He raised all kinds of vegetables, but his favorite was tomatoes. Long before a song came out by a similar name (in fact, he was dead by then,) he was telling folks: “Two things money can’t buy is love and home-grown tomatoes.”
One fall day, he’d heard that frost was forecast that night and left the shop a couple hours early to go pull his tomato plants and put them in the cellar to let them ripen a few more days. He didn’t tell his wife where he was going because he figured he’d still make it home by the regular time. They found him on the far side of the old settler’s log cabin, slumped over the wheel of his old ’51 pickup where it had lodged between two fence posts after his heart attack.
About that time, McElroy’s Hardware closed. It sat empty for a few years until the Sand Plains Tavern bought it, demolished it and used the lot for parking. Soon, the little house on the corner met the same fate. For a few years, the three remaining barbers rented the shop from Deac’s widow and continued in business. Then the eldest barber, Mr. Beacon, passed on. The two remaining barbers, Ned and Berkeley, continued on with the arrangement and made a decent living for a few years. During that time, Rumford’s Pharmacy closed and was purchased and demolished by the tavern owner to make yet a bigger parking lot. Businesses may come and businesses may go, but apparently beer is forever.
About that time, the mall was built in Salzburg on the site of the former sod airfield and many of the younger generation started getting their hair “styled” rather than merely cut. At the same time, many of the older customers were starting to join Deac and Mr. Beacon. Ned finally threw in the towel and went to work in a factory. Having spent the last 25 years of his life there, Berkeley decided to stick it out and continued renting from Deac’s widow. The sign out front still said “Deac’s Barbershop,” just like it always had.
Eventually, Deac’s widow passed on too, and the heirs sold the property to a local developer. The same fellow bought Matheny Electric’s lot when they closed their doors. He then razed both buildings and put in a tiny two-building strip mall with most of the parking on the front of the lot. At Berkley’s request, however, a small shop was put on the back side of the left-hand building. The sign painted on the big plate-glass window said, “Berkeley’s Barbershop.”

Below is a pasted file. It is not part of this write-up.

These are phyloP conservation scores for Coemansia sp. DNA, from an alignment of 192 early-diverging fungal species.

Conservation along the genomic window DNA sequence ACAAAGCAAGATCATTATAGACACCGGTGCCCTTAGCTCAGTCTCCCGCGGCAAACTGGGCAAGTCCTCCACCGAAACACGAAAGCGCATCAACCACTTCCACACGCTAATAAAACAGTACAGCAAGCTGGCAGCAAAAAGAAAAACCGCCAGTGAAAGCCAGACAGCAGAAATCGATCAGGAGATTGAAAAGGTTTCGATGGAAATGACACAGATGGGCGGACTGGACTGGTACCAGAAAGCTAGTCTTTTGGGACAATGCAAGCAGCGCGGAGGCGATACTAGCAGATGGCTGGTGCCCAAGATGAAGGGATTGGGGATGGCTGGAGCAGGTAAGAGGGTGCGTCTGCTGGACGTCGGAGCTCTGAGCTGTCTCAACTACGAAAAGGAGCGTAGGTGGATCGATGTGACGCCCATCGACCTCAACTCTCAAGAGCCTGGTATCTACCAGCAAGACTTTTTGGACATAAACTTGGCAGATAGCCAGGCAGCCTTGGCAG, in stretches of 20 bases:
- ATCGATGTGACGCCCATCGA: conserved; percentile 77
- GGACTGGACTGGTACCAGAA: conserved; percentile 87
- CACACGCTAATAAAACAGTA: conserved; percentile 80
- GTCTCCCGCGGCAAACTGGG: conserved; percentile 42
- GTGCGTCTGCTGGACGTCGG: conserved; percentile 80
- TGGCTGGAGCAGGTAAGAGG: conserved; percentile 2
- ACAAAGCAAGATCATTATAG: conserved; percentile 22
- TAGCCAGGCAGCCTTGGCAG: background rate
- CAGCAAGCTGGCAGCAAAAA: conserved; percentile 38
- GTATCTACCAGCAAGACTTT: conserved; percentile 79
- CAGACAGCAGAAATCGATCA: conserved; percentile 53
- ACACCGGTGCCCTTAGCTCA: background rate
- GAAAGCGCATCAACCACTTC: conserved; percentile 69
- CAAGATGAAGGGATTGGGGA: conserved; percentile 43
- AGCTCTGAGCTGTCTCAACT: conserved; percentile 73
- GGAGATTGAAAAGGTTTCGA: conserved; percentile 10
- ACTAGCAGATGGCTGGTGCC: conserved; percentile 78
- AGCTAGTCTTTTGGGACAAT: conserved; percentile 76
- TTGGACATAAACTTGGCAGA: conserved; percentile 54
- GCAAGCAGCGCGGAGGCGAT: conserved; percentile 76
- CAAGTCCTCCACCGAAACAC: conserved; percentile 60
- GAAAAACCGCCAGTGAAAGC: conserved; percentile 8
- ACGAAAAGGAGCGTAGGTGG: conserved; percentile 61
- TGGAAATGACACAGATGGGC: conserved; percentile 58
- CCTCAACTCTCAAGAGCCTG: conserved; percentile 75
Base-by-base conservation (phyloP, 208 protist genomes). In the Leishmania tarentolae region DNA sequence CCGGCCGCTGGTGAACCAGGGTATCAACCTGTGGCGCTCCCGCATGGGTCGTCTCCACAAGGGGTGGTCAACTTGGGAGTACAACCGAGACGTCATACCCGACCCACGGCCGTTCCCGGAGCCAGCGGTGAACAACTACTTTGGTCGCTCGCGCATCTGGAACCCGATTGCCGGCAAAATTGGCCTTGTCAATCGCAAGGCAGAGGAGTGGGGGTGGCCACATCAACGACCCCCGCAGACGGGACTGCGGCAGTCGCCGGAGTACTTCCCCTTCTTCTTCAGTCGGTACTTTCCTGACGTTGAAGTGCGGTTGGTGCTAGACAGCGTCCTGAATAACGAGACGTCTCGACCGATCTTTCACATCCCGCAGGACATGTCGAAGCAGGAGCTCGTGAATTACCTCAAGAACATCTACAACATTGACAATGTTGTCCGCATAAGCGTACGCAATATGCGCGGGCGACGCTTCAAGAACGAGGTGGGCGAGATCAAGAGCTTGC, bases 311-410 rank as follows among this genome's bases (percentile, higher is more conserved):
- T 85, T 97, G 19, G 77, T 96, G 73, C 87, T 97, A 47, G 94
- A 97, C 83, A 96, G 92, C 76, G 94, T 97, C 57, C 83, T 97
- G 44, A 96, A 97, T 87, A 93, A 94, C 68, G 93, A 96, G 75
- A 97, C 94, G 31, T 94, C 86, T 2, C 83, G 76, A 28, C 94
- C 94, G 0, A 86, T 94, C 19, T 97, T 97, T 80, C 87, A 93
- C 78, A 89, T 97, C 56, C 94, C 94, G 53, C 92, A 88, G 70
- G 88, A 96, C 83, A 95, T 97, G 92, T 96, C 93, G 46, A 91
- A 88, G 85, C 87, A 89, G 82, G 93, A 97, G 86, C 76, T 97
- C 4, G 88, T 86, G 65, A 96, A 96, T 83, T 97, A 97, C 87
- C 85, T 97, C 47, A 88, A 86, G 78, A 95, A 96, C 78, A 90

Considering that he’d started at Deac’s in the mid-50’s,  some younger customers had never gotten a haircut anywhere except Deac’s and then Berkley’s, except for the four months it took to build Berkeley’s new place. Berkeley didn’t get rich in his new shop, but he made enough to live on and always seemed content there. He kept track of how many haircuts he’d given in his life and told folks that he was going to retire to Florida when he hit the quarter-million mark.
He reached that goal one June morning in his 71st year, locked the door, pulled down the shade, gave the shop its final cleaning, put a sign in the window that said “retired”, got in his car and went home. A week later, he and his wife were in Florida.

Some locations just seem the logical place for certain businesses, though. Within a few months, a lady barber had reopened the shop under a different name. It still has the same hardware that Berkeley salvaged from Deac’s old shop, but the feminine touch gives the place a different atmosphere. Still, she’s regained a surprising amount of Berkeley’s business. The old-timers say that they miss the old days and some of the free-wheeling conversations of those times, but at least she gives them an “honest haircut instead of one of those derned styles.” Copyright 2008
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Middle Class Morality: Moderation (a link)

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Medley of Worship: Opus 2017-346: Middle Class Morality: Moderation
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Thursday Night Football Down Despite "Hiding" Anthem (a link)

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https://www.hannity.com/content/2017-10-13-free-fall-thursday-night-football-ratings-tank-as-nfl-hides-us-anthem/
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Weinstein's Contract Provided For Sexual Harassment Charges! (a link)

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https://www.sarahpalinnews.com/2017/10/13/leaked-harvey-weinsteins-employment-contract-will-make-skin-crawl/?ref=Ads
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NFL Now Viewed As One Of The Most Divisive Brands In America (a link)

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http://www.breitbart.com/sports/2017/10/13/nfl-now-viewed-one-divisive-brands-america/
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The Duck Commander Is Back (a link)

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https://www.sarahpalinnews.com/2017/10/13/duck-commander-back-bang-announces-new-show/?ref=Ads
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Sessions Rings Death Nell For Obamacare (a link)

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http://thefederalistpapers.org/us/sessions-defends-order-ending-obamacare-subsidies-executive-cant-spend-money-like?utm_source=FBLC&utm_medium=FB&utm_campaign=LC
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HHS Used IRS To Push Obamacare (a link)

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https://www.judicialwatch.org/press-room/press-releases/judicial-watch-documents-show-hhs-used-irs-push-obamacare-use-confidential-taxpayer-information-raises-legal-questions/
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Louisiana Sheriff Boycotts FORD Over NFL Stance (a link)

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https://www.hannity.com/content/2017-10-13-true-patriot-louisiana-sheriff-leads-ford-boycott-over-nfl-protest-stance/
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Thursday, October 12, 2017